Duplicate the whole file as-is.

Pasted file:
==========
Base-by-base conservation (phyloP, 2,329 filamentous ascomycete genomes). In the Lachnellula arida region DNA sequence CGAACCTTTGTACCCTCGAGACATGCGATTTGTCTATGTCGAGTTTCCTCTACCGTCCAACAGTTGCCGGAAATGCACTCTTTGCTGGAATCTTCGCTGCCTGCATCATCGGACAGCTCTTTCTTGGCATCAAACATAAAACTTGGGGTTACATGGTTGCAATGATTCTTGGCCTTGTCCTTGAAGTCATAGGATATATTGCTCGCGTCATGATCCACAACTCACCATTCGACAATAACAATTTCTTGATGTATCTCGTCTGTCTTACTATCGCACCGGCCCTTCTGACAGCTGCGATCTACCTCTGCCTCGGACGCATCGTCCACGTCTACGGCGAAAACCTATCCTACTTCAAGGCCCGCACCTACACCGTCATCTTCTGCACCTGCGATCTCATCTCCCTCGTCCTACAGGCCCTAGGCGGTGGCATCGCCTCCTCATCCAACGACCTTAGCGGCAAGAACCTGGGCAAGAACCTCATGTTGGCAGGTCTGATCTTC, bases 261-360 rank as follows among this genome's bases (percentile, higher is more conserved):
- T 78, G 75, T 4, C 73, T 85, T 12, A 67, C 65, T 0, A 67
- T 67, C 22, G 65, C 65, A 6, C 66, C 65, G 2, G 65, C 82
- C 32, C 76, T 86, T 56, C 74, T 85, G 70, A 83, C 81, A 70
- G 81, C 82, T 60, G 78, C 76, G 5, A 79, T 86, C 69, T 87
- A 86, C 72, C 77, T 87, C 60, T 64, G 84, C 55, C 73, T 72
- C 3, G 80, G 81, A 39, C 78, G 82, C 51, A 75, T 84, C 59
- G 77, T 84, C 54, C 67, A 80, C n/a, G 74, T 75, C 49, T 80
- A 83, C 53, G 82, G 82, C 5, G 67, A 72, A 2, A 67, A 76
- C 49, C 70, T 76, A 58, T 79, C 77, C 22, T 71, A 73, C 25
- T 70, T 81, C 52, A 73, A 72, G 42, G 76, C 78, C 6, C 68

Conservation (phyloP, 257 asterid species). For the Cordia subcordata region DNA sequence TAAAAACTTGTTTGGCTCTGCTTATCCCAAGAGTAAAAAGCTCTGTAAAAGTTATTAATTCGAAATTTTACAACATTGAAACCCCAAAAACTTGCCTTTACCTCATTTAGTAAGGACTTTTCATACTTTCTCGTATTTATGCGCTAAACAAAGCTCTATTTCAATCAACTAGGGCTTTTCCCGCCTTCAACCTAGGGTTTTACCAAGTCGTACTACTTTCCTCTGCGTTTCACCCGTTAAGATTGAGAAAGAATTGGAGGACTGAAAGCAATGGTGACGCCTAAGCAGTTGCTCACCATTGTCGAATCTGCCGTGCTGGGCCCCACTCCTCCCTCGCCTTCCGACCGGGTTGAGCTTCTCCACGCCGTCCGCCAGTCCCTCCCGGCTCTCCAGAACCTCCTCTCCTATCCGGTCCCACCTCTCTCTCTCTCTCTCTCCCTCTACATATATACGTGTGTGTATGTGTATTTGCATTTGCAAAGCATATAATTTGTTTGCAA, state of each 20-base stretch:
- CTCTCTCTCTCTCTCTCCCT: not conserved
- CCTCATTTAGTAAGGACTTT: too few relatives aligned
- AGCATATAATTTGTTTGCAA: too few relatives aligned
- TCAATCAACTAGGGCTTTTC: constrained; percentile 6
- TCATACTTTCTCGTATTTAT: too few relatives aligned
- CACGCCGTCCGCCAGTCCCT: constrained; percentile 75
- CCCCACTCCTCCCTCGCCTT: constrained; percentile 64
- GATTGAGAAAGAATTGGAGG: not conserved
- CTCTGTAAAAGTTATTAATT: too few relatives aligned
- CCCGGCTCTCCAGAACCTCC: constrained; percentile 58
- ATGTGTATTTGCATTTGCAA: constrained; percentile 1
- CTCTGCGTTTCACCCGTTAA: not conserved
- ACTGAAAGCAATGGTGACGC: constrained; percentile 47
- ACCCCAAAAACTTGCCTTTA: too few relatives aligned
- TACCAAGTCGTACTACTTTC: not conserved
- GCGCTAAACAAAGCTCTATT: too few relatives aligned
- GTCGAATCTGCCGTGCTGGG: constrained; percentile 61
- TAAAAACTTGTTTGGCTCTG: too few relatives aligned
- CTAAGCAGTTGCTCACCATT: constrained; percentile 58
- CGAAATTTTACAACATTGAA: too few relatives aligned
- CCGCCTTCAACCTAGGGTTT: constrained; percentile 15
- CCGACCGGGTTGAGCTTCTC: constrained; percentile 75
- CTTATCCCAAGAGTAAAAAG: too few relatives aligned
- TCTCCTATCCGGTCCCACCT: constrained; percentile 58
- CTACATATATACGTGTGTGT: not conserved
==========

Base-by-base conservation (phyloP, 2,329 filamentous ascomycete genomes). In the Lachnellula arida region DNA sequence CGAACCTTTGTACCCTCGAGACATGCGATTTGTCTATGTCGAGTTTCCTCTACCGTCCAACAGTTGCCGGAAATGCACTCTTTGCTGGAATCTTCGCTGCCTGCATCATCGGACAGCTCTTTCTTGGCATCAAACATAAAACTTGGGGTTACATGGTTGCAATGATTCTTGGCCTTGTCCTTGAAGTCATAGGATATATTGCTCGCGTCATGATCCACAACTCACCATTCGACAATAACAATTTCTTGATGTATCTCGTCTGTCTTACTATCGCACCGGCCCTTCTGACAGCTGCGATCTACCTCTGCCTCGGACGCATCGTCCACGTCTACGGCGAAAACCTATCCTACTTCAAGGCCCGCACCTACACCGTCATCTTCTGCACCTGCGATCTCATCTCCCTCGTCCTACAGGCCCTAGGCGGTGGCATCGCCTCCTCATCCAACGACCTTAGCGGCAAGAACCTGGGCAAGAACCTCATGTTGGCAGGTCTGATCTTC, bases 261-360 rank as follows among this genome's bases (percentile, higher is more conserved):
- T 78, G 75, T 4, C 73, T 85, T 12, A 67, C 65, T 0, A 67
- T 67, C 22, G 65, C 65, A 6, C 66, C 65, G 2, G 65, C 82
- C 32, C 76, T 86, T 56, C 74, T 85, G 70, A 83, C 81, A 70
- G 81, C 82, T 60, G 78, C 76, G 5, A 79, T 86, C 69, T 87
- A 86, C 72, C 77, T 87, C 60, T 64, G 84, C 55, C 73, T 72
- C 3, G 80, G 81, A 39, C 78, G 82, C 51, A 75, T 84, C 59
- G 77, T 84, C 54, C 67, A 80, C n/a, G 74, T 75, C 49, T 80
- A 83, C 53, G 82, G 82, C 5, G 67, A 72, A 2, A 67, A 76
- C 49, C 70, T 76, A 58, T 79, C 77, C 22, T 71, A 73, C 25
- T 70, T 81, C 52, A 73, A 72, G 42, G 76, C 78, C 6, C 68

Conservation (phyloP, 257 asterid species). For the Cordia subcordata region DNA sequence TAAAAACTTGTTTGGCTCTGCTTATCCCAAGAGTAAAAAGCTCTGTAAAAGTTATTAATTCGAAATTTTACAACATTGAAACCCCAAAAACTTGCCTTTACCTCATTTAGTAAGGACTTTTCATACTTTCTCGTATTTATGCGCTAAACAAAGCTCTATTTCAATCAACTAGGGCTTTTCCCGCCTTCAACCTAGGGTTTTACCAAGTCGTACTACTTTCCTCTGCGTTTCACCCGTTAAGATTGAGAAAGAATTGGAGGACTGAAAGCAATGGTGACGCCTAAGCAGTTGCTCACCATTGTCGAATCTGCCGTGCTGGGCCCCACTCCTCCCTCGCCTTCCGACCGGGTTGAGCTTCTCCACGCCGTCCGCCAGTCCCTCCCGGCTCTCCAGAACCTCCTCTCCTATCCGGTCCCACCTCTCTCTCTCTCTCTCTCCCTCTACATATATACGTGTGTGTATGTGTATTTGCATTTGCAAAGCATATAATTTGTTTGCAA, state of each 20-base stretch:
- CTCTCTCTCTCTCTCTCCCT: not conserved
- CCTCATTTAGTAAGGACTTT: too few relatives aligned
- AGCATATAATTTGTTTGCAA: too few relatives aligned
- TCAATCAACTAGGGCTTTTC: constrained; percentile 6
- TCATACTTTCTCGTATTTAT: too few relatives aligned
- CACGCCGTCCGCCAGTCCCT: constrained; percentile 75
- CCCCACTCCTCCCTCGCCTT: constrained; percentile 64
- GATTGAGAAAGAATTGGAGG: not conserved
- CTCTGTAAAAGTTATTAATT: too few relatives aligned
- CCCGGCTCTCCAGAACCTCC: constrained; percentile 58
- ATGTGTATTTGCATTTGCAA: constrained; percentile 1
- CTCTGCGTTTCACCCGTTAA: not conserved
- ACTGAAAGCAATGGTGACGC: constrained; percentile 47
- ACCCCAAAAACTTGCCTTTA: too few relatives aligned
- TACCAAGTCGTACTACTTTC: not conserved
- GCGCTAAACAAAGCTCTATT: too few relatives aligned
- GTCGAATCTGCCGTGCTGGG: constrained; percentile 61
- TAAAAACTTGTTTGGCTCTG: too few relatives aligned
- CTAAGCAGTTGCTCACCATT: constrained; percentile 58
- CGAAATTTTACAACATTGAA: too few relatives aligned
- CCGCCTTCAACCTAGGGTTT: constrained; percentile 15
- CCGACCGGGTTGAGCTTCTC: constrained; percentile 75
- CTTATCCCAAGAGTAAAAAG: too few relatives aligned
- TCTCCTATCCGGTCCCACCT: constrained; percentile 58
- CTACATATATACGTGTGTGT: not conserved